In the words of Essex boy Billy Bragg – “rather near Basildon, Pitsea, Thundersley, Hadleigh, Leigh-On-Sea, Chalkwell, Prittlewell, Southend’s the end.” It took no more than a couple of hours to reach the city limits from our meeting place at Cannock, but the “trunk road to the sea” element occupied the best part of another one, as we crawled in traffic caused by ‘essential’ repairs on a dual carriageway with no right turns. On the plus side, our skills of floodlight-spotting are still sharp after all these years, and we parked up at a convenient school near Roots Hall a little before two.

The ground

It’s an interesting fact that, prior to the opening of Scunthorpe’s Glanford Park in 1988, Roots Hall was the last ground to be built in this country. So for 33 years following the grand opening in 1955 it was officially cutting edge. A slightly less interesting fact is that it wasn’t actually finished until 1966. At that time the main stand was completed to its present full length, while the West Bank opposite had a second barrel roof added, extending it to the touchline where previously it perched at the rear. The floodlights were also installed around then, completing an arena that packed in an almighty 31,033 for a snowy 1979 Cup-tie with Liverpool.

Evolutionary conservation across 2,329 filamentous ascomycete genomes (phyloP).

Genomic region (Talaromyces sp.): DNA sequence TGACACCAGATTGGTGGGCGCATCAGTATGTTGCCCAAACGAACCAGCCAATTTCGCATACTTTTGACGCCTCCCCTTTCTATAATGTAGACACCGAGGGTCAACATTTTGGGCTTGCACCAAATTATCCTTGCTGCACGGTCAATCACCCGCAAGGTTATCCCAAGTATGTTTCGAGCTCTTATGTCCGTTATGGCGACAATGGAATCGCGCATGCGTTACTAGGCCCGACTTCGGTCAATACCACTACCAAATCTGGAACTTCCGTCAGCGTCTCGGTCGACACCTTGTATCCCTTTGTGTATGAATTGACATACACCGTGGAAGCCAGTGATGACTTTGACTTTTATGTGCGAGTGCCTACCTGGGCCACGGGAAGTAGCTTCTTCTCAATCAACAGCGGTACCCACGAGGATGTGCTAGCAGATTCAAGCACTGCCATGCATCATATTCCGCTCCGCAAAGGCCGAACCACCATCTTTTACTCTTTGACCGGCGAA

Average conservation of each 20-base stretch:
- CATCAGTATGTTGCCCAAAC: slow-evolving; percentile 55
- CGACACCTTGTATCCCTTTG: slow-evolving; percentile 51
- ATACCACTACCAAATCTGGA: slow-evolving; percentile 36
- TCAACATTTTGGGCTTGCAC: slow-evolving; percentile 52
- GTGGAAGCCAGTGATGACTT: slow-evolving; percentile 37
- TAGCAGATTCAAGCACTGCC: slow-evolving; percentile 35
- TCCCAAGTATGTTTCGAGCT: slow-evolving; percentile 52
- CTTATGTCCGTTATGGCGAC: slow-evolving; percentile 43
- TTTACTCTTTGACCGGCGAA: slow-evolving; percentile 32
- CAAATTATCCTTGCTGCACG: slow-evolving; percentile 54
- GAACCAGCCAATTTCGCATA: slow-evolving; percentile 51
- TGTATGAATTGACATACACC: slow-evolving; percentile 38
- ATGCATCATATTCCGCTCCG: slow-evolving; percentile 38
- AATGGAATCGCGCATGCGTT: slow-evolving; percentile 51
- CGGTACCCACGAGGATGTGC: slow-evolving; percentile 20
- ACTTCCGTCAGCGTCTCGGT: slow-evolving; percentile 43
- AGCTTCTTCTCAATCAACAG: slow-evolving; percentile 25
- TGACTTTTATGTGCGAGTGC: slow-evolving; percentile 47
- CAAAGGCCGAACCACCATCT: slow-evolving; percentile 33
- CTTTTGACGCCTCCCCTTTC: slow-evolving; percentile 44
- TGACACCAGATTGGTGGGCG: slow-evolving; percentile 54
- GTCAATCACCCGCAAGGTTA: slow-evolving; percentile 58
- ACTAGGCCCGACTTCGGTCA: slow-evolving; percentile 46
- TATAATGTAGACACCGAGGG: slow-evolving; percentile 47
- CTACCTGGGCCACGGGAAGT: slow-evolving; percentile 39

“Built” is a bit deceptive, because Southend did in fact play at Roots Hall from their formation in 1905 until after the First World War. At that stage it began to be used for “storage” (the record books are unclear on what was stored), and then as a sand quarry. By the time the club moved back it was full of rubbish (some fans would tell you nothing has changed since), so much so that it took a year just to clear the site.

Roots Hall’s crowning glory was the mountainous South Bank, its 72 steps of banking laid by Supporter’s Club volunteers in 1964. Sadly this mightiest of terraces was mostly sold off for housing in 1988, during one of the club’s not infrequent financial crises. Its site now holds a block of flats fronted by a narrow two-tier stand, from whose unfeasibly steep upper storey we enjoyed the only pillar-free view in the whole ground.